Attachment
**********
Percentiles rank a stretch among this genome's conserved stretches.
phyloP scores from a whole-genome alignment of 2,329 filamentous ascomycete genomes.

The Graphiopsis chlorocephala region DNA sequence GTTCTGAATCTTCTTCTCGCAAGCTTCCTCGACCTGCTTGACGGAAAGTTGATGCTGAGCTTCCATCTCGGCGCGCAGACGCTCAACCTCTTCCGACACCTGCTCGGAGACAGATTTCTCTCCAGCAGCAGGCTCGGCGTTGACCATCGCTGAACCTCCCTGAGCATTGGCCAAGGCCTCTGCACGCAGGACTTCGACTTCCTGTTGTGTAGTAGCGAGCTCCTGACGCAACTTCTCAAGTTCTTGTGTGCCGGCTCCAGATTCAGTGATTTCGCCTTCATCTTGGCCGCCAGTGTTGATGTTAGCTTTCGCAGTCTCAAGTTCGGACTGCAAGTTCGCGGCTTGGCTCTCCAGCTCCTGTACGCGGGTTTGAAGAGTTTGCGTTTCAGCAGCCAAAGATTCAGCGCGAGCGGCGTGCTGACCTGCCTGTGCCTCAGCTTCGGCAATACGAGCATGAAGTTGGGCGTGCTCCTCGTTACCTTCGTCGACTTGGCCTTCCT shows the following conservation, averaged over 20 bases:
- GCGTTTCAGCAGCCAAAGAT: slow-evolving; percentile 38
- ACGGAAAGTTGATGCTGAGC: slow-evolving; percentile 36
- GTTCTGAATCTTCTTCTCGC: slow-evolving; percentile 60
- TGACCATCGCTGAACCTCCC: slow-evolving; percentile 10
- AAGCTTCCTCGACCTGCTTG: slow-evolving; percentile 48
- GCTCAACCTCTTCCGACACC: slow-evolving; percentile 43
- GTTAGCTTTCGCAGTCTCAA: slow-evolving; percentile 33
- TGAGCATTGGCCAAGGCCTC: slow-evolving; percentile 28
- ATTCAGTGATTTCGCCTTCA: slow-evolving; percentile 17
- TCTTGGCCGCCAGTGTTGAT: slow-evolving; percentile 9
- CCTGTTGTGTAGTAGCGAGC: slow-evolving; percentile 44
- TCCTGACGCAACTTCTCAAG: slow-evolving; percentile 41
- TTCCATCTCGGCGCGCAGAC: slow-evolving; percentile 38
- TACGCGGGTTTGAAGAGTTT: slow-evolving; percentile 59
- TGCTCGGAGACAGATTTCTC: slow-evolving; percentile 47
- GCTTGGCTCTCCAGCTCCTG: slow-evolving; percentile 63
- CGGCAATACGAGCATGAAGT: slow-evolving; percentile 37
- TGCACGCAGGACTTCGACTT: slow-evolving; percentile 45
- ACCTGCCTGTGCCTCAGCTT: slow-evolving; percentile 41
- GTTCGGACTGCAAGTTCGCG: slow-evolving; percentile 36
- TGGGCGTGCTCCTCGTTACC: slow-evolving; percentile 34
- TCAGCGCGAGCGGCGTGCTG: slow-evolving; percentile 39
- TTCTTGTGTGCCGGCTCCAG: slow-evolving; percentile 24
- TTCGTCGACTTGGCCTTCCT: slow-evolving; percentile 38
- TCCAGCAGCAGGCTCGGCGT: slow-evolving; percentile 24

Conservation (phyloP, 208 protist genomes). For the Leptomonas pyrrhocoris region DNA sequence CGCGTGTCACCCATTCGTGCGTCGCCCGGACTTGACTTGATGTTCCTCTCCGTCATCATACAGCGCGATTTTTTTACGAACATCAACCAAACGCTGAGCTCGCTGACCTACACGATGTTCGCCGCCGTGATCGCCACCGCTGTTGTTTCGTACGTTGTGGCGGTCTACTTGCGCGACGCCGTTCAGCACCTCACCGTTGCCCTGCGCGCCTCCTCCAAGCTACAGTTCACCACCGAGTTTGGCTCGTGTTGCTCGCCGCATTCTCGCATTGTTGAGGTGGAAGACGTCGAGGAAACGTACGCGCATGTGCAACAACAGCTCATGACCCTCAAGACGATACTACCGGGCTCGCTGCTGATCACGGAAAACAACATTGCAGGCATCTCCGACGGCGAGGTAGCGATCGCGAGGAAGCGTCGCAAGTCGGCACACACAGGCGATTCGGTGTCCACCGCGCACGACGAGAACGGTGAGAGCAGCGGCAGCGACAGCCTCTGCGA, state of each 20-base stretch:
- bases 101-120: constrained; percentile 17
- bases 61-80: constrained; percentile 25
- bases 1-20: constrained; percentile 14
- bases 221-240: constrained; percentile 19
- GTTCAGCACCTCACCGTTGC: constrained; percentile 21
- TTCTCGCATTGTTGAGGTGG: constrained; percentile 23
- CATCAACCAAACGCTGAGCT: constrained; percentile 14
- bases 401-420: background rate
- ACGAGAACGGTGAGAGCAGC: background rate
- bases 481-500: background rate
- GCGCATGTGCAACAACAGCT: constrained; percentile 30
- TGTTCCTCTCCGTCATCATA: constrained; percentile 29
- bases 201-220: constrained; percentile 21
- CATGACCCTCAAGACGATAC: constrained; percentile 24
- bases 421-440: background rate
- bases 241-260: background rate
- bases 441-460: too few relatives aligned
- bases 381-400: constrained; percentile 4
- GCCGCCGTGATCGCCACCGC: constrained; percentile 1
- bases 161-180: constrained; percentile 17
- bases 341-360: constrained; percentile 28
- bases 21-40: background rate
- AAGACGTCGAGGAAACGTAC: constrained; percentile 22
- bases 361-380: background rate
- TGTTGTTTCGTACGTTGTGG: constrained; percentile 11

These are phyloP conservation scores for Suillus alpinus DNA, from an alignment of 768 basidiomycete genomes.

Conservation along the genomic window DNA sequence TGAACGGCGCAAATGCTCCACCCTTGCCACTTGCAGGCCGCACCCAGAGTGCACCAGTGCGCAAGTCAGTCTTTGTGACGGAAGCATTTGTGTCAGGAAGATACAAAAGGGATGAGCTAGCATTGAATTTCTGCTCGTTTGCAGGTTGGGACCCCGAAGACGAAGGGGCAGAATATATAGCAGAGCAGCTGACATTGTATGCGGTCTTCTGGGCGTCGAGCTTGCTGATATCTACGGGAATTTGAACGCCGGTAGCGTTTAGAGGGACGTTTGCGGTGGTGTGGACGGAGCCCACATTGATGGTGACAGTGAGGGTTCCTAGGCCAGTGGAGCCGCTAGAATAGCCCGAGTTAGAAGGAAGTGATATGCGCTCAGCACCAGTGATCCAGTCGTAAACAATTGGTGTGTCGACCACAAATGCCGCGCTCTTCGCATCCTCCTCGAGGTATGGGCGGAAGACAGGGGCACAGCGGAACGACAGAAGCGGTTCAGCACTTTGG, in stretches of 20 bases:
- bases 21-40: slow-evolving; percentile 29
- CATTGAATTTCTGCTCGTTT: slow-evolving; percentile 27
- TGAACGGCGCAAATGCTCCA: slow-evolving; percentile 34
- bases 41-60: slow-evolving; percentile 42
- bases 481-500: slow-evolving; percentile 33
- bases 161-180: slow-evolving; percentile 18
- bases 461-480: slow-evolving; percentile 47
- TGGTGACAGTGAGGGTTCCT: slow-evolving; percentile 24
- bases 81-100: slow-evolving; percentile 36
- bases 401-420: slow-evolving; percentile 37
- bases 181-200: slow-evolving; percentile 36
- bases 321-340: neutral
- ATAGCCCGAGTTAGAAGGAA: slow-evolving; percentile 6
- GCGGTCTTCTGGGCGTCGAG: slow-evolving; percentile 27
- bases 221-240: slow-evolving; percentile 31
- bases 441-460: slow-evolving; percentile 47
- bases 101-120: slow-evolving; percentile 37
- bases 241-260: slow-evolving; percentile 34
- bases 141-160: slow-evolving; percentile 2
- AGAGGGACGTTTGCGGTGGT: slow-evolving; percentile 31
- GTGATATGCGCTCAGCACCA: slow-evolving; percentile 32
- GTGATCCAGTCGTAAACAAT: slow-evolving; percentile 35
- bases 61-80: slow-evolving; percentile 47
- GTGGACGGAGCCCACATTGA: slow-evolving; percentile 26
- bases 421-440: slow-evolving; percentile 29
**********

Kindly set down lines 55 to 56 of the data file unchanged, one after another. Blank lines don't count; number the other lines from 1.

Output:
These are phyloP conservation scores for Suillus alpinus DNA, from an alignment of 768 basidiomycete genomes.

Conservation along the genomic window DNA sequence TGAACGGCGCAAATGCTCCACCCTTGCCACTTGCAGGCCGCACCCAGAGTGCACCAGTGCGCAAGTCAGTCTTTGTGACGGAAGCATTTGTGTCAGGAAGATACAAAAGGGATGAGCTAGCATTGAATTTCTGCTCGTTTGCAGGTTGGGACCCCGAAGACGAAGGGGCAGAATATATAGCAGAGCAGCTGACATTGTATGCGGTCTTCTGGGCGTCGAGCTTGCTGATATCTACGGGAATTTGAACGCCGGTAGCGTTTAGAGGGACGTTTGCGGTGGTGTGGACGGAGCCCACATTGATGGTGACAGTGAGGGTTCCTAGGCCAGTGGAGCCGCTAGAATAGCCCGAGTTAGAAGGAAGTGATATGCGCTCAGCACCAGTGATCCAGTCGTAAACAATTGGTGTGTCGACCACAAATGCCGCGCTCTTCGCATCCTCCTCGAGGTATGGGCGGAAGACAGGGGCACAGCGGAACGACAGAAGCGGTTCAGCACTTTGG, in stretches of 20 bases: